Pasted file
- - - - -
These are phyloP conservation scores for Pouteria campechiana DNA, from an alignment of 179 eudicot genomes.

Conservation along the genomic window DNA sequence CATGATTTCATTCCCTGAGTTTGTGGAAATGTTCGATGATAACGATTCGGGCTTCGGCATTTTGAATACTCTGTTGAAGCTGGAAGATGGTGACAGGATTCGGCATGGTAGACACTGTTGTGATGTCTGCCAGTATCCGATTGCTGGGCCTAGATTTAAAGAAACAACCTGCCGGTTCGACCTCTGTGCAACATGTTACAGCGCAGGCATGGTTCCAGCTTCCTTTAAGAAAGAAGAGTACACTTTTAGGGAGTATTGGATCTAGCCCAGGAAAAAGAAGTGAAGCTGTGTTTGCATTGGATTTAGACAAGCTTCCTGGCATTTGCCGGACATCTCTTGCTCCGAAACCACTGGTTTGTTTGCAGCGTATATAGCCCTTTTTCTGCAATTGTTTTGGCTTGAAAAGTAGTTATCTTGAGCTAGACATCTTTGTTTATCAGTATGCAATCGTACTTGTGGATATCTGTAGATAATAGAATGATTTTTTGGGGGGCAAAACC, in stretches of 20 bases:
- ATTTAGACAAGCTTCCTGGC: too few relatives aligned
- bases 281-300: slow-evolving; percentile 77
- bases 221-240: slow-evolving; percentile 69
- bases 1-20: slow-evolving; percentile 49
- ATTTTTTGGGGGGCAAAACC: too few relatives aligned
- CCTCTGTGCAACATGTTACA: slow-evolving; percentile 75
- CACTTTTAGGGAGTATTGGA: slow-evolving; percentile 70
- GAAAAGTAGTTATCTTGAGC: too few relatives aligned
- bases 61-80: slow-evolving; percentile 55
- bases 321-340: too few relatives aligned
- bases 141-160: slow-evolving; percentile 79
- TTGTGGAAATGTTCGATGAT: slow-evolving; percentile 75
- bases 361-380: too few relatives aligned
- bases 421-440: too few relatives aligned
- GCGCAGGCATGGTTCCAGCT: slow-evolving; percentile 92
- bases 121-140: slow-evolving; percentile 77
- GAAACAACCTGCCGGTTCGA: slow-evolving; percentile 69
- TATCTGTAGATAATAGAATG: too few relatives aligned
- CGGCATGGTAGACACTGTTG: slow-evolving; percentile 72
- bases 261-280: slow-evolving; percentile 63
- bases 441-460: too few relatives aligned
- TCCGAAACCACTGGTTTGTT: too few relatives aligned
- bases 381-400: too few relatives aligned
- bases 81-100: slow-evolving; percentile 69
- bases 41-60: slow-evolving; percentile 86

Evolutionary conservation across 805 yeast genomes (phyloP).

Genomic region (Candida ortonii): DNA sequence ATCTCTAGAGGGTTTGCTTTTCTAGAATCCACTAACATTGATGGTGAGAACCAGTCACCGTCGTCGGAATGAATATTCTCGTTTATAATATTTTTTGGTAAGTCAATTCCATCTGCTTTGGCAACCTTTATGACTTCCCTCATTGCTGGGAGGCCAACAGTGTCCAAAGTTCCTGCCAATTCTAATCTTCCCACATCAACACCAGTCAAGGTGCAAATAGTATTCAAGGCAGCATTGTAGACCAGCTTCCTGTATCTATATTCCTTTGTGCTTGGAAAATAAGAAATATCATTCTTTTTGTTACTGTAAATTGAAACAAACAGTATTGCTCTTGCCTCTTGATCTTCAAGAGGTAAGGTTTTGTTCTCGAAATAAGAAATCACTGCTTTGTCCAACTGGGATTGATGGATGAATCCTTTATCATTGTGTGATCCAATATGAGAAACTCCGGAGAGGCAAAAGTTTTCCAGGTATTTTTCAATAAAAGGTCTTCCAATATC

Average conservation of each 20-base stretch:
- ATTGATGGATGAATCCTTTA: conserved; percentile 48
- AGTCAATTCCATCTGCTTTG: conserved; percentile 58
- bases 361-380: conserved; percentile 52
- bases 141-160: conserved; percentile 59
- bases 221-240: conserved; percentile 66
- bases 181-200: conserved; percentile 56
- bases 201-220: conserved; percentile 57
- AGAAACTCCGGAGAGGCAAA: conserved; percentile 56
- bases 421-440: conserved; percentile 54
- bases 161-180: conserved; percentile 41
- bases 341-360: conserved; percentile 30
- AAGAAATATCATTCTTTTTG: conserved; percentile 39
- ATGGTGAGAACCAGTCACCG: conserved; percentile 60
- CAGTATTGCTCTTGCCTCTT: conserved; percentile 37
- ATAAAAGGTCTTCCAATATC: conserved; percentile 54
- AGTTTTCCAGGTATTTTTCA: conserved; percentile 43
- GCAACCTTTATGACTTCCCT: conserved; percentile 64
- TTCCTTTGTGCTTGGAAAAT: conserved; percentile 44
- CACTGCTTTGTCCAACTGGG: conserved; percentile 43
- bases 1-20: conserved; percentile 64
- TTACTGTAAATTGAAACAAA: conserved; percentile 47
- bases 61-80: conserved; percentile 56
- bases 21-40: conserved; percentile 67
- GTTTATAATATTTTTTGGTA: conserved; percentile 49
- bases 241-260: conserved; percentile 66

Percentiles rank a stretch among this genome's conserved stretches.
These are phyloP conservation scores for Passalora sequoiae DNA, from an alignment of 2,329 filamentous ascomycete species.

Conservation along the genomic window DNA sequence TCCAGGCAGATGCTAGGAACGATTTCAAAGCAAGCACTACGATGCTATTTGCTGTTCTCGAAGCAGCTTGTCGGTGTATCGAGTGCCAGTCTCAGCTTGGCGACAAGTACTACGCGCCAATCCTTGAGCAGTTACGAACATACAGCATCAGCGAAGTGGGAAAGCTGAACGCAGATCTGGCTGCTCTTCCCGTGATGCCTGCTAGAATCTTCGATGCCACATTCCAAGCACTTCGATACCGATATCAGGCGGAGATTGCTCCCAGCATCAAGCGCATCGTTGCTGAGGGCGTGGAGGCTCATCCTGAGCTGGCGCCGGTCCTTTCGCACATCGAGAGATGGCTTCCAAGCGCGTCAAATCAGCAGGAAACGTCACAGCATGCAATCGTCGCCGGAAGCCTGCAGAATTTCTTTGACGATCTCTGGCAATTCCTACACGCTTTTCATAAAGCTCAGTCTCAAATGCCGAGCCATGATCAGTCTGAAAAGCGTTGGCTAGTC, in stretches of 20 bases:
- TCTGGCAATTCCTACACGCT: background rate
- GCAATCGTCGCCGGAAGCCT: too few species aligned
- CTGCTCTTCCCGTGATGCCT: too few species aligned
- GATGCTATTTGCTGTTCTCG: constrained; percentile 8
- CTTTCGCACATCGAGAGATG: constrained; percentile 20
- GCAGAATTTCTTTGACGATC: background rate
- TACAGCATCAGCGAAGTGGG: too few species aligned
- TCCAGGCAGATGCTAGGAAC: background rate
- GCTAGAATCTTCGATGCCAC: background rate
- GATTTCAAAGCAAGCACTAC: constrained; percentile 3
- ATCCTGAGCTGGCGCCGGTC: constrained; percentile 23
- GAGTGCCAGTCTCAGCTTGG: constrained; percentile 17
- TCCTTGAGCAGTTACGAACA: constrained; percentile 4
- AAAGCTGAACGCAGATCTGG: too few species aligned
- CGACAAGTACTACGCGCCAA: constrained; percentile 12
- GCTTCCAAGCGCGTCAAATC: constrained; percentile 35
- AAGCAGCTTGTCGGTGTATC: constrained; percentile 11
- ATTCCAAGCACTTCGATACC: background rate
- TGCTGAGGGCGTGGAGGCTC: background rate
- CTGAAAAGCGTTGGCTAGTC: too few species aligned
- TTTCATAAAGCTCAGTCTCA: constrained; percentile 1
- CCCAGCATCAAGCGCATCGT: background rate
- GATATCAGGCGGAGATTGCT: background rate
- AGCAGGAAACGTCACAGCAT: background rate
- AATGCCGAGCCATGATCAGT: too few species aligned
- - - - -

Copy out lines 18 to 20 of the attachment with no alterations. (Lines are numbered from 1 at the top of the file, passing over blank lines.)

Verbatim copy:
- bases 121-140: slow-evolving; percentile 77
- GAAACAACCTGCCGGTTCGA: slow-evolving; percentile 69
- TATCTGTAGATAATAGAATG: too few relatives aligned